Back in December I attended Grace Kelemanik's closing session at CMC North in Asilomar California on unpacking the math practice standards. In her talk, she shared with us her framework on the standards for math practice. She says that some of the standards take the lead in thinking and some do the supporting. Standards 2(quantities and relationships), 7(structure), and 8(repetition) are the avenues of thinking. Students with a strong foundation in these three standards will have a starting point with which to begin problem solving, and they can jump lanes if their starting strategy doesn't work. This powerful talk has had me thinking about the SMPs ever since.

SMP 7 is a particularly interesting standard to look at in the high school curriculum because we can find structure in expressions, diagrams, graphs and more. This year I worked closely with the Algebra teachers in my district while we implemented a new curriculum. One problem in particular from our new curriculum is below. ( From

Engage NY Algebra Module 4 Lesson 8 (Student View) )

Students use the symmetry of a parabola to complete the graph (structure in the graph). Later in the problem set students make note of the pattern in the table of values (structure in the table).

There were additional problems that made use of the structure of a parabola in order to solve.

- Is f(4) greater than or less than -6? Explain
- f(-4)= -13. Predict the value for f(4) and explain your answer.

Towards the end of the lesson there was a section called

**Finding a Unique Quadratic Function**. Below are some of the prompts from that section:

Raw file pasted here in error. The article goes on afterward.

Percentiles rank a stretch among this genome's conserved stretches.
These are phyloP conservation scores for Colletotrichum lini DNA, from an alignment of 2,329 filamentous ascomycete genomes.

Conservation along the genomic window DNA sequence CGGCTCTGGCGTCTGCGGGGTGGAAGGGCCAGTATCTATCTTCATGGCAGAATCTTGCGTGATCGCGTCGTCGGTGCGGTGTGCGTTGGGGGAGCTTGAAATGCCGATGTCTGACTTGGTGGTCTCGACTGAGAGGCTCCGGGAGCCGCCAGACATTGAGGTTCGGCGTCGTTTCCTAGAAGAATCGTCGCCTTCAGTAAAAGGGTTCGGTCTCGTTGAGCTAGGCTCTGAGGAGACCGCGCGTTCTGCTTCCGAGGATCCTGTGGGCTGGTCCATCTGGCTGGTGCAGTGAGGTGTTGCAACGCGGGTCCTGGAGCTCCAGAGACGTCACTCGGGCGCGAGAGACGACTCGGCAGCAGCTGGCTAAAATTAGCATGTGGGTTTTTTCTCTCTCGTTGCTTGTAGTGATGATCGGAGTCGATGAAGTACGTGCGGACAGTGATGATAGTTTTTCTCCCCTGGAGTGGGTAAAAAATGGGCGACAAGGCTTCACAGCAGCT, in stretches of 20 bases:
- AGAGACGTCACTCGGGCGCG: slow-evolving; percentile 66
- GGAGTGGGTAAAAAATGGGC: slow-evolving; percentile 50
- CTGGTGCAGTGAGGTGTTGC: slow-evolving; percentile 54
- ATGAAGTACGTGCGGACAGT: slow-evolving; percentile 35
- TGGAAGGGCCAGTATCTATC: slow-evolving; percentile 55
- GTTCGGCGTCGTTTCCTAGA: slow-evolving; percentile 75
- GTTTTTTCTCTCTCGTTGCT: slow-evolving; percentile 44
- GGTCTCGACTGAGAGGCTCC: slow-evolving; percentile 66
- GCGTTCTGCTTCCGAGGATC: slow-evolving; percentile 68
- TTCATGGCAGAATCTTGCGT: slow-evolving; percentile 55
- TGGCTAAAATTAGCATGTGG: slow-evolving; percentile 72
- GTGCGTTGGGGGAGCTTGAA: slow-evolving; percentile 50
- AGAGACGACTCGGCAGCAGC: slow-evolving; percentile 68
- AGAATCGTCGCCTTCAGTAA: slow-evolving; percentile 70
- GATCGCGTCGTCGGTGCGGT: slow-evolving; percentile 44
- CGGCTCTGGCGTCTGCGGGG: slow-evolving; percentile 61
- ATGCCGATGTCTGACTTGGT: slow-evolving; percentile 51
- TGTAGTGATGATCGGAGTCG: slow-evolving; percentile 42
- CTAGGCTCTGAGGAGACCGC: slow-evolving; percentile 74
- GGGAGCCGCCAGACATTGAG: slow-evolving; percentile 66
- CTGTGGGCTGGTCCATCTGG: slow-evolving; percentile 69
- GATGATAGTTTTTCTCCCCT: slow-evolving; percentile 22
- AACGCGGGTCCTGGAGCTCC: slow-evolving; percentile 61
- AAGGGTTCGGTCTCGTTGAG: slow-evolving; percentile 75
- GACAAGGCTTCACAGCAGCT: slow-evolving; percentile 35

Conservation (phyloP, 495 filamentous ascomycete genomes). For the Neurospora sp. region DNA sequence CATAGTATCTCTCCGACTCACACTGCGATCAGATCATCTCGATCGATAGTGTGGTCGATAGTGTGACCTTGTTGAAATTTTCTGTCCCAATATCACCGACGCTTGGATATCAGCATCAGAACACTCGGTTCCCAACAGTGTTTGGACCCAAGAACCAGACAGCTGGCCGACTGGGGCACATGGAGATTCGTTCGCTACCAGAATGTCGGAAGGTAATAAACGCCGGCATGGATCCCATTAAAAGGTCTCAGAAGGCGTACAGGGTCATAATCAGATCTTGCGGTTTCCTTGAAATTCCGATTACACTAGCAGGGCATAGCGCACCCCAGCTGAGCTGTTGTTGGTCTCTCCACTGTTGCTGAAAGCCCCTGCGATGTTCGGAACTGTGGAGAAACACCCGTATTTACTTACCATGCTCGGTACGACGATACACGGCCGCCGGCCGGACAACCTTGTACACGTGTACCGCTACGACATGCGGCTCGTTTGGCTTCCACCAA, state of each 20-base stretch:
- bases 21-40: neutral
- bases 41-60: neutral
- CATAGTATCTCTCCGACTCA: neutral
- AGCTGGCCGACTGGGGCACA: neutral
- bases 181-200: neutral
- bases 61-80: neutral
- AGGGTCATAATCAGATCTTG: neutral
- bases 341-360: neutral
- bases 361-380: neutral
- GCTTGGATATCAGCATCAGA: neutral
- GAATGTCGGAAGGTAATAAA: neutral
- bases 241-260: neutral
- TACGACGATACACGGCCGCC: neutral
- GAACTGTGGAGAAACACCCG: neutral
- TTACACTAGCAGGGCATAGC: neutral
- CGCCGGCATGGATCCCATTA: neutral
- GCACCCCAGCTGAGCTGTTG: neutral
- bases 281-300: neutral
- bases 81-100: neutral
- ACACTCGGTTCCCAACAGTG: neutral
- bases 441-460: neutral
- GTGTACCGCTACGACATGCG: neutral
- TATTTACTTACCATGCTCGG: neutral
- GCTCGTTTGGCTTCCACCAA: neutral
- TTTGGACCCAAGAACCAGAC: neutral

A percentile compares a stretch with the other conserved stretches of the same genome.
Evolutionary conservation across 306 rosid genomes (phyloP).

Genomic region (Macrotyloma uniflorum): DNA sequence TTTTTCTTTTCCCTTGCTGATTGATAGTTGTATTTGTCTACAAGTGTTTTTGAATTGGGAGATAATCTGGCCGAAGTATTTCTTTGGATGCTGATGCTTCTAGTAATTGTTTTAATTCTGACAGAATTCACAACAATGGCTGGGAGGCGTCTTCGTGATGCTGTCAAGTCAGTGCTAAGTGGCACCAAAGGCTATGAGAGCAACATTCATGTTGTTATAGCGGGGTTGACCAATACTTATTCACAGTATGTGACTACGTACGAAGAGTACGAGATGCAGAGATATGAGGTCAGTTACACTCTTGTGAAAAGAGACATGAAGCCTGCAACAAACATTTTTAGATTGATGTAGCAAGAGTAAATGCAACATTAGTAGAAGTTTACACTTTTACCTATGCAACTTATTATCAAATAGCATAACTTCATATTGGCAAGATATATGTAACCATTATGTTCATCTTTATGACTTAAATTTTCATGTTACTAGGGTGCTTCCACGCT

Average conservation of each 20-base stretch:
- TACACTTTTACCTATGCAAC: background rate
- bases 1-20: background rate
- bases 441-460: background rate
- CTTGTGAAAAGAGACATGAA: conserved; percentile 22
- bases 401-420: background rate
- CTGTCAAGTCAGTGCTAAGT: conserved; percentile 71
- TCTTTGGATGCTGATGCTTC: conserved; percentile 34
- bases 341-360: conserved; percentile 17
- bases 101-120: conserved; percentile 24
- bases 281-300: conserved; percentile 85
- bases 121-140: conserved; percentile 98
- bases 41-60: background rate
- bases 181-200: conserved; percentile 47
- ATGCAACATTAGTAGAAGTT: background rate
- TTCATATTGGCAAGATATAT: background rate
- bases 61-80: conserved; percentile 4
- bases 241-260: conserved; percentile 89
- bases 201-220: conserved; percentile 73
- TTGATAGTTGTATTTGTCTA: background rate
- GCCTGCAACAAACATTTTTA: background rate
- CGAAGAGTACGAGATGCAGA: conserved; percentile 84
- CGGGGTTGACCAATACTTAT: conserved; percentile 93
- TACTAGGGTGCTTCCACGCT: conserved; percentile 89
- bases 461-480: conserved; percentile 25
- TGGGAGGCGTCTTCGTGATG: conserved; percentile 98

- Can you graph a quadratic function if you don’t know the vertex? Can you graph a quadratic function if you
only know the 𝑥-intercepts?
- Remember that we need to know at least two points to define a unique line. Can you identify a unique
quadratic function with just two points? Explain.

At one of the schools that I work at we spent two days exploring the structure of parabolas and questions like the ones above using Desmos.

Day 1 Activity:

Broken Parabolas
Day 2 Activity:

1-3-5-7 Parabola Challenges
In the 1-3-5-7 Parabola Challenges students explored the symmetry of parabolas by locating missing points given a set of points on a parabola. For this lesson students only looked at parabolas with an a value of 1. We didn't use that language since it was an introductory lesson, but it allowed students to use 1,3,5,7 (etc.) pattern when comparing the differences in y-values.The hope was that this informal exploration would set students up to look for and make use of structure when they graph parabolas by hand later in the unit.

Having students reason through the problems using a pattern can also make for a great error analysis activity. Some of the student work from Activity 2 is below. Each of these challenges started off with a set of blue points, and students were able to drag the red points to complete the parabola. They would then turn on the green function to check that it is going through all of the red and blue points. At the end there are also a couple of unique responses for challenges 1 and 2 from the 1-3-5-7 Parabola Challenges activity that would have been great to share with the class.

The original version of this activity had students entering coordinates into a table instead of dragging points. I thought this would help them focus on the patterns in a table of values as well, which could be an additional problem solving tool for them to utilize later in the chapter. This turned out to be too challenging for the group of students that I initially worked with. Adding points to a table of values using a pattern requires strong number sense, and is a different skill then having students use a pattern to add points to a coordinate grid. Here is the

original activity in case you'd like to take a look.

Focusing on SMP 7 in the planning of these activities shaped them in ways that led to increased reasoning and discourse. Of course this is not the only way to increase mathematical reasoning, but definitely worthy of some focus this summer.

Footnote: I also wanted to thank Silicon Valley Math Initiative for an inspiring end of the year session. Their summer focus is also on SMP 7, and we launched this work in our last session by finding examples of SMP 7 in the K-12 curriculum. I've been thinking about SMP 7 and seeing examples of it ever since.